Paul Coffa will spearhead Oceania's weightlifting charge in Gold Coast ©ITG

The men who took weightlifting to unprecedented levels of popularity and success in the remote islands of the Pacific Ocean are predicting a record-breaking year for the region at the Commonwealth Games - and globally.

"We should win more gold medals than ever before at the Commonwealth Games, we'll be on the podium at the World Juniors, and we could top it off with a world record," said Paul Coffa, the Australian who is known as "the father figure of Pacific weightlifting".

Marcus Stephen, whose popularity as a weightlifter in the 1990s helped him to become President of Nauru when he moved into politics, said: "We are positive we will come home with a minimum five gold medals from Gold Coast, maybe more - that's 30 per cent of the weightlifting medals.

"We've never done that before and we go from strength to strength. 

"If we include our big brothers from Australia and New Zealand we may take home half of all the medals for the [Oceania] region."

Coffa is aiming for six golds for his team of his lifters from the Oceania Weightlifting Institute, which is based in New Caledonia.

At the recent Australian Open in Brisbane his lifters, from Papua New Guinea, Fiji and Kiribati, were in top form.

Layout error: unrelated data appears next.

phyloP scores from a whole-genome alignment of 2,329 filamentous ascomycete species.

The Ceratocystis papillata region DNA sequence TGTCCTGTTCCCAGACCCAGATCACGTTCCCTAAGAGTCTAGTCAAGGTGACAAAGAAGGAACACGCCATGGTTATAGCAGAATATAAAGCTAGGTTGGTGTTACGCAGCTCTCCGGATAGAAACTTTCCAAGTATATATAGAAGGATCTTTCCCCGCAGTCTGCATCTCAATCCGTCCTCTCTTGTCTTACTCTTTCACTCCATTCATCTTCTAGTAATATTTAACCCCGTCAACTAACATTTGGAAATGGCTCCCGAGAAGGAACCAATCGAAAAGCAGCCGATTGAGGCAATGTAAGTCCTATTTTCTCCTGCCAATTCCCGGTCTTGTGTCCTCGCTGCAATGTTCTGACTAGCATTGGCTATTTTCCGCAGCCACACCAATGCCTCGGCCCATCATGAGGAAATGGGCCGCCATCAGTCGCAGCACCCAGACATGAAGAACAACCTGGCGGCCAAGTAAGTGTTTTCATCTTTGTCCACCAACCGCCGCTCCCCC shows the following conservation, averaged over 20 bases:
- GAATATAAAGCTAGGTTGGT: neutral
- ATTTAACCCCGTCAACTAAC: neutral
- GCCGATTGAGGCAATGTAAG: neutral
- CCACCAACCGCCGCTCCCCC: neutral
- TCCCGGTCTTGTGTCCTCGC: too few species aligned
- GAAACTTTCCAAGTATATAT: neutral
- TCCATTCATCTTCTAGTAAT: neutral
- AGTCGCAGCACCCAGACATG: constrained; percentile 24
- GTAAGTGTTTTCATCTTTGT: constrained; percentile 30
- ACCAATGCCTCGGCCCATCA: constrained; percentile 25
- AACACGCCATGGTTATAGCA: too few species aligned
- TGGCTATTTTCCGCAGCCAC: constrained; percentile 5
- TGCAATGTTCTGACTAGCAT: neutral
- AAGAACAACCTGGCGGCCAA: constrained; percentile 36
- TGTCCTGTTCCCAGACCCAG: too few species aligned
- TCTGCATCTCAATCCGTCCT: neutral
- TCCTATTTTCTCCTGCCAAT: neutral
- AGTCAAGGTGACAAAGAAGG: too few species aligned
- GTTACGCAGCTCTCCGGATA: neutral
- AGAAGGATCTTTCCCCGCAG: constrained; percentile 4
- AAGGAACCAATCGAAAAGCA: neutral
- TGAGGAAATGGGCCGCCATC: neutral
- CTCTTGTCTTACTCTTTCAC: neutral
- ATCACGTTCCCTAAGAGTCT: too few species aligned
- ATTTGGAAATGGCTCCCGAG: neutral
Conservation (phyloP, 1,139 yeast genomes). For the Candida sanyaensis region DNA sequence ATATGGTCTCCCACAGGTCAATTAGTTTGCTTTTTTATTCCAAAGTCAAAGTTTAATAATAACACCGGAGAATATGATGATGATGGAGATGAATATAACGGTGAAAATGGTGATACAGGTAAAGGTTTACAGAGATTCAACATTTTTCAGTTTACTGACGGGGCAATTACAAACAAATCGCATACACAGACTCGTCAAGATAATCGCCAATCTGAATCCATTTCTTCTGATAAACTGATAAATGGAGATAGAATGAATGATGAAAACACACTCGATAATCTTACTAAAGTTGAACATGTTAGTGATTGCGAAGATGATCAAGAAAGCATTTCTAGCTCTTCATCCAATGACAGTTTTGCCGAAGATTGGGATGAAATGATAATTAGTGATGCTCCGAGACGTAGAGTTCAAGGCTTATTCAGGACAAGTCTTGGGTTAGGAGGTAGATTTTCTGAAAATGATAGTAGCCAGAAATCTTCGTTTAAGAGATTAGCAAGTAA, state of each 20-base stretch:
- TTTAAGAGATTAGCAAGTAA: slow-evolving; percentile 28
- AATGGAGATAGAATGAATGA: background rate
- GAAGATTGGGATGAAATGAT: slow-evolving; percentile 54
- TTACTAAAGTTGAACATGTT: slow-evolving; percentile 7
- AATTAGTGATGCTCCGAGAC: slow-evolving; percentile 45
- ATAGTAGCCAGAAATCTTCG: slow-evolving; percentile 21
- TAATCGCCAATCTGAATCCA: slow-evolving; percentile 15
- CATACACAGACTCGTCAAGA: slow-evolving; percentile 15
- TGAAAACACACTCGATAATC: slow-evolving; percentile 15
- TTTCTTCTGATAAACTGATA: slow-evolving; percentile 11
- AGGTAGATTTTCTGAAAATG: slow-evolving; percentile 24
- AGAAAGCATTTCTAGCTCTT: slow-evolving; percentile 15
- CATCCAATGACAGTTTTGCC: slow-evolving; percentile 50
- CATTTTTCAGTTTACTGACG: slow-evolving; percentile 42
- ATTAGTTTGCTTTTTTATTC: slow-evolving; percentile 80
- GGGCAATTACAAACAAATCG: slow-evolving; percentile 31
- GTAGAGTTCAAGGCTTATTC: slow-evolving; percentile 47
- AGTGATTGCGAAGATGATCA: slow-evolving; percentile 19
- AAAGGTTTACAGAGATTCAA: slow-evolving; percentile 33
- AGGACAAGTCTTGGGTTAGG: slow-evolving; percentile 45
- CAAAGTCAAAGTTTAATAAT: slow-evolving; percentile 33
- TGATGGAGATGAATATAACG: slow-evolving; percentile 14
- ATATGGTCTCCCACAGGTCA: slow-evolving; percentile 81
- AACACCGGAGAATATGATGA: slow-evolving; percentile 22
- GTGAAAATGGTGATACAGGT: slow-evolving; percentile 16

Morea Baru, the 62 kilograms lifter from Papua New Guinea, totalled 296kg to win in Brisbane, and made 300kg in the Oceania Institute training camp three weeks earlier - "a superb performance that equals the winning total at the World Championships", said Coffa.

"It's fantastic, we're flying, on top of the world," he said.

Coffa's athletes, like hundreds of others throughout the islands, famously finish off their tough training sessions by climbing coconut trees - and quickly.

"They do it as a form of relaxing exercise every single day, at the Institute and in many islands," said Coffa.

Pacific weightlifters climbing coconut trees as part of their training ©ITG
Pacific weightlifters climbing coconut trees as part of their training ©ITG

"How many weightlifters, across the world, would do that? 

"Maybe the Pacific Islands lifters' success can be attributed to this activity.

"Six golds at the Commonwealth Games could be ours and if everything went our way who knows? 

"We have nine or ten contenders for gold."

India and Canada, whose strong team performed well at the International Weightlifting Federation (IWF) World Championships last year, may upset Coffa's plans.

The British teams, meanwhile, may struggle for medals. 

England, so strong in years gone by, have only one gold since Manchester 2002 – Zoe Smith in the 58kg at Glasgow 2014 last time.

India, with a population of 1.32 billion, is the largest Commonwealth nation, while Nauru, at around 11,000, is among the smallest.

Nauru, though, will be among the weightlifting medal contenders, as will Samoa, Fiji, Kiribati, Papua New Guinea and even Solomon Islands, who have never won a Commonwealth Games medal in any sport.

Coffa's strongest Commonwealth Games favourite is Eileen Cikamatana, the Fijian teenager who is well clear in the women's 90kg rankings and who is aiming to break Tatiana Kashirina's junior world record in the clean and jerk, set in 2009.

"She wants 156 to beat that record and she's in great form so she could do it," said Coffa.

"She's going to do well at the World Juniors too."

Cikamatana's room-mate from Nauru, 18-year-old Charisma Amoe Tarrant, could be a surprise contender in the over-90kg class.